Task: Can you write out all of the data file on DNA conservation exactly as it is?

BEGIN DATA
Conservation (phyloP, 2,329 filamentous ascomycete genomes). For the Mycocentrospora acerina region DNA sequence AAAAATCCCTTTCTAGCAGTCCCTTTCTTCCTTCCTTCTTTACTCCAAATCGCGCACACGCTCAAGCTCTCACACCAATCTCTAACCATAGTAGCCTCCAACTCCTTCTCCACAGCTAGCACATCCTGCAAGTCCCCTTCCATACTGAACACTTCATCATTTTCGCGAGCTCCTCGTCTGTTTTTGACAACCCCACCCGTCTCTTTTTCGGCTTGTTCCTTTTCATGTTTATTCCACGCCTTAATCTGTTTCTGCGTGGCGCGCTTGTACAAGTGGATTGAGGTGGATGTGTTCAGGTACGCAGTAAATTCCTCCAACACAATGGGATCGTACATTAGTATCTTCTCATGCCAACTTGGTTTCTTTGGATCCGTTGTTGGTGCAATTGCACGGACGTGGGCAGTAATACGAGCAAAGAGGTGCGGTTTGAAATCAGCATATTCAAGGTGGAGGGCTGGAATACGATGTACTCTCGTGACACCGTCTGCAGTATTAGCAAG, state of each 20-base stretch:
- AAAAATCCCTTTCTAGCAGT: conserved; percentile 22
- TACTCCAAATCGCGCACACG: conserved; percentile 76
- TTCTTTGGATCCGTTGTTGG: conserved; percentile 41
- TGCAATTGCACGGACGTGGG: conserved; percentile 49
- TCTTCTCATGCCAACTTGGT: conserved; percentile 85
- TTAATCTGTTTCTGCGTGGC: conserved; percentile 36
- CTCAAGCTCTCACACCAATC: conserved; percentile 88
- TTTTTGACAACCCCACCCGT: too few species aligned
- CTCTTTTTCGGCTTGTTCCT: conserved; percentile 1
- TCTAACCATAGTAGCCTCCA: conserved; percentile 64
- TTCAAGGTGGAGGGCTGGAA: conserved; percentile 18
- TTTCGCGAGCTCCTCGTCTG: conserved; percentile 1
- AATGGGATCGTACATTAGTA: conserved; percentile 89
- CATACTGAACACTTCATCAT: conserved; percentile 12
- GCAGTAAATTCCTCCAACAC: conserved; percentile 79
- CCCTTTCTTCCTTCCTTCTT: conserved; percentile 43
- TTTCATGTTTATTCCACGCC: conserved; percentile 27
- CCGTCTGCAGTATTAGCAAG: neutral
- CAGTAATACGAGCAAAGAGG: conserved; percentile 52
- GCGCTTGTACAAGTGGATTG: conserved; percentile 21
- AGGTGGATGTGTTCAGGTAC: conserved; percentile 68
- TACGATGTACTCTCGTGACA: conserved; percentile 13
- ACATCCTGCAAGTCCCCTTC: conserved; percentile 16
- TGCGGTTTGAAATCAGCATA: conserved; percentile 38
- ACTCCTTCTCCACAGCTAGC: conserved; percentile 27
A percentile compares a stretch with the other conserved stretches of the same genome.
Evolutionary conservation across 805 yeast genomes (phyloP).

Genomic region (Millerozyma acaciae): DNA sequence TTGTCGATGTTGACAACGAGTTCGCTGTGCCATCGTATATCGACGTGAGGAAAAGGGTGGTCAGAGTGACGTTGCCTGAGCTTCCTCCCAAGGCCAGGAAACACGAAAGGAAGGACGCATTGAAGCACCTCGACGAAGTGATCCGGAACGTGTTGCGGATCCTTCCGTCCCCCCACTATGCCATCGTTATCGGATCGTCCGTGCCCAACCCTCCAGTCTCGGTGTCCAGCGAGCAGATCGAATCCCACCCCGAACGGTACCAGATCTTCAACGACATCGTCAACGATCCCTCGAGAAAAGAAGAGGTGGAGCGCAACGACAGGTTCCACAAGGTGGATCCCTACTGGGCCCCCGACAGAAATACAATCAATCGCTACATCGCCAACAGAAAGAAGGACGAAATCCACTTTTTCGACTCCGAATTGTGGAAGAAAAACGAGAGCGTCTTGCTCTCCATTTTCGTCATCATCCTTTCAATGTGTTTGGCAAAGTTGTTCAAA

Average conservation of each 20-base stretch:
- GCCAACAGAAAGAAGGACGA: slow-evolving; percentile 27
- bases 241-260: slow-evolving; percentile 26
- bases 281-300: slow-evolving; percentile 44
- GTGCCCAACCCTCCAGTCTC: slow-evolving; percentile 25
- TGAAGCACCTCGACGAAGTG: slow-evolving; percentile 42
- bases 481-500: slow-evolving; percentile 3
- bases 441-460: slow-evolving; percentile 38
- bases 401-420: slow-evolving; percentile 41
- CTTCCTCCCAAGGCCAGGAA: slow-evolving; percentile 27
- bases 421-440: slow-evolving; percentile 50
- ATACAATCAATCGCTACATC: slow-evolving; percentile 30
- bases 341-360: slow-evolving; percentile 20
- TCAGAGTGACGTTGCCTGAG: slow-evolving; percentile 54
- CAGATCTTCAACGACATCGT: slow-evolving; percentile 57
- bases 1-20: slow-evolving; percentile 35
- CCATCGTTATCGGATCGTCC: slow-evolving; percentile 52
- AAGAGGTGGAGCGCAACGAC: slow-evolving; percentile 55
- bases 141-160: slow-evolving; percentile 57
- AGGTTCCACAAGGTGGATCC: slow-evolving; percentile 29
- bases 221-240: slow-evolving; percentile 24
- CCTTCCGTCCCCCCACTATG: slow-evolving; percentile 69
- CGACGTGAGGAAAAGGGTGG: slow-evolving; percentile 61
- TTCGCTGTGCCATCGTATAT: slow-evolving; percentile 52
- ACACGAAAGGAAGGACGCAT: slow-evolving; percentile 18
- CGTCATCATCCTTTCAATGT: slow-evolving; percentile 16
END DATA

Conservation (phyloP, 2,329 filamentous ascomycete genomes). For the Mycocentrospora acerina region DNA sequence AAAAATCCCTTTCTAGCAGTCCCTTTCTTCCTTCCTTCTTTACTCCAAATCGCGCACACGCTCAAGCTCTCACACCAATCTCTAACCATAGTAGCCTCCAACTCCTTCTCCACAGCTAGCACATCCTGCAAGTCCCCTTCCATACTGAACACTTCATCATTTTCGCGAGCTCCTCGTCTGTTTTTGACAACCCCACCCGTCTCTTTTTCGGCTTGTTCCTTTTCATGTTTATTCCACGCCTTAATCTGTTTCTGCGTGGCGCGCTTGTACAAGTGGATTGAGGTGGATGTGTTCAGGTACGCAGTAAATTCCTCCAACACAATGGGATCGTACATTAGTATCTTCTCATGCCAACTTGGTTTCTTTGGATCCGTTGTTGGTGCAATTGCACGGACGTGGGCAGTAATACGAGCAAAGAGGTGCGGTTTGAAATCAGCATATTCAAGGTGGAGGGCTGGAATACGATGTACTCTCGTGACACCGTCTGCAGTATTAGCAAG, state of each 20-base stretch:
- AAAAATCCCTTTCTAGCAGT: conserved; percentile 22
- TACTCCAAATCGCGCACACG: conserved; percentile 76
- TTCTTTGGATCCGTTGTTGG: conserved; percentile 41
- TGCAATTGCACGGACGTGGG: conserved; percentile 49
- TCTTCTCATGCCAACTTGGT: conserved; percentile 85
- TTAATCTGTTTCTGCGTGGC: conserved; percentile 36
- CTCAAGCTCTCACACCAATC: conserved; percentile 88
- TTTTTGACAACCCCACCCGT: too few species aligned
- CTCTTTTTCGGCTTGTTCCT: conserved; percentile 1
- TCTAACCATAGTAGCCTCCA: conserved; percentile 64
- TTCAAGGTGGAGGGCTGGAA: conserved; percentile 18
- TTTCGCGAGCTCCTCGTCTG: conserved; percentile 1
- AATGGGATCGTACATTAGTA: conserved; percentile 89
- CATACTGAACACTTCATCAT: conserved; percentile 12
- GCAGTAAATTCCTCCAACAC: conserved; percentile 79
- CCCTTTCTTCCTTCCTTCTT: conserved; percentile 43
- TTTCATGTTTATTCCACGCC: conserved; percentile 27
- CCGTCTGCAGTATTAGCAAG: neutral
- CAGTAATACGAGCAAAGAGG: conserved; percentile 52
- GCGCTTGTACAAGTGGATTG: conserved; percentile 21
- AGGTGGATGTGTTCAGGTAC: conserved; percentile 68
- TACGATGTACTCTCGTGACA: conserved; percentile 13
- ACATCCTGCAAGTCCCCTTC: conserved; percentile 16
- TGCGGTTTGAAATCAGCATA: conserved; percentile 38
- ACTCCTTCTCCACAGCTAGC: conserved; percentile 27
A percentile compares a stretch with the other conserved stretches of the same genome.
Evolutionary conservation across 805 yeast genomes (phyloP).

Genomic region (Millerozyma acaciae): DNA sequence TTGTCGATGTTGACAACGAGTTCGCTGTGCCATCGTATATCGACGTGAGGAAAAGGGTGGTCAGAGTGACGTTGCCTGAGCTTCCTCCCAAGGCCAGGAAACACGAAAGGAAGGACGCATTGAAGCACCTCGACGAAGTGATCCGGAACGTGTTGCGGATCCTTCCGTCCCCCCACTATGCCATCGTTATCGGATCGTCCGTGCCCAACCCTCCAGTCTCGGTGTCCAGCGAGCAGATCGAATCCCACCCCGAACGGTACCAGATCTTCAACGACATCGTCAACGATCCCTCGAGAAAAGAAGAGGTGGAGCGCAACGACAGGTTCCACAAGGTGGATCCCTACTGGGCCCCCGACAGAAATACAATCAATCGCTACATCGCCAACAGAAAGAAGGACGAAATCCACTTTTTCGACTCCGAATTGTGGAAGAAAAACGAGAGCGTCTTGCTCTCCATTTTCGTCATCATCCTTTCAATGTGTTTGGCAAAGTTGTTCAAA

Average conservation of each 20-base stretch:
- GCCAACAGAAAGAAGGACGA: slow-evolving; percentile 27
- bases 241-260: slow-evolving; percentile 26
- bases 281-300: slow-evolving; percentile 44
- GTGCCCAACCCTCCAGTCTC: slow-evolving; percentile 25
- TGAAGCACCTCGACGAAGTG: slow-evolving; percentile 42
- bases 481-500: slow-evolving; percentile 3
- bases 441-460: slow-evolving; percentile 38
- bases 401-420: slow-evolving; percentile 41
- CTTCCTCCCAAGGCCAGGAA: slow-evolving; percentile 27
- bases 421-440: slow-evolving; percentile 50
- ATACAATCAATCGCTACATC: slow-evolving; percentile 30
- bases 341-360: slow-evolving; percentile 20
- TCAGAGTGACGTTGCCTGAG: slow-evolving; percentile 54
- CAGATCTTCAACGACATCGT: slow-evolving; percentile 57
- bases 1-20: slow-evolving; percentile 35
- CCATCGTTATCGGATCGTCC: slow-evolving; percentile 52
- AAGAGGTGGAGCGCAACGAC: slow-evolving; percentile 55
- bases 141-160: slow-evolving; percentile 57
- AGGTTCCACAAGGTGGATCC: slow-evolving; percentile 29
- bases 221-240: slow-evolving; percentile 24
- CCTTCCGTCCCCCCACTATG: slow-evolving; percentile 69
- CGACGTGAGGAAAAGGGTGG: slow-evolving; percentile 61
- TTCGCTGTGCCATCGTATAT: slow-evolving; percentile 52
- ACACGAAAGGAAGGACGCAT: slow-evolving; percentile 18
- CGTCATCATCCTTTCAATGT: slow-evolving; percentile 16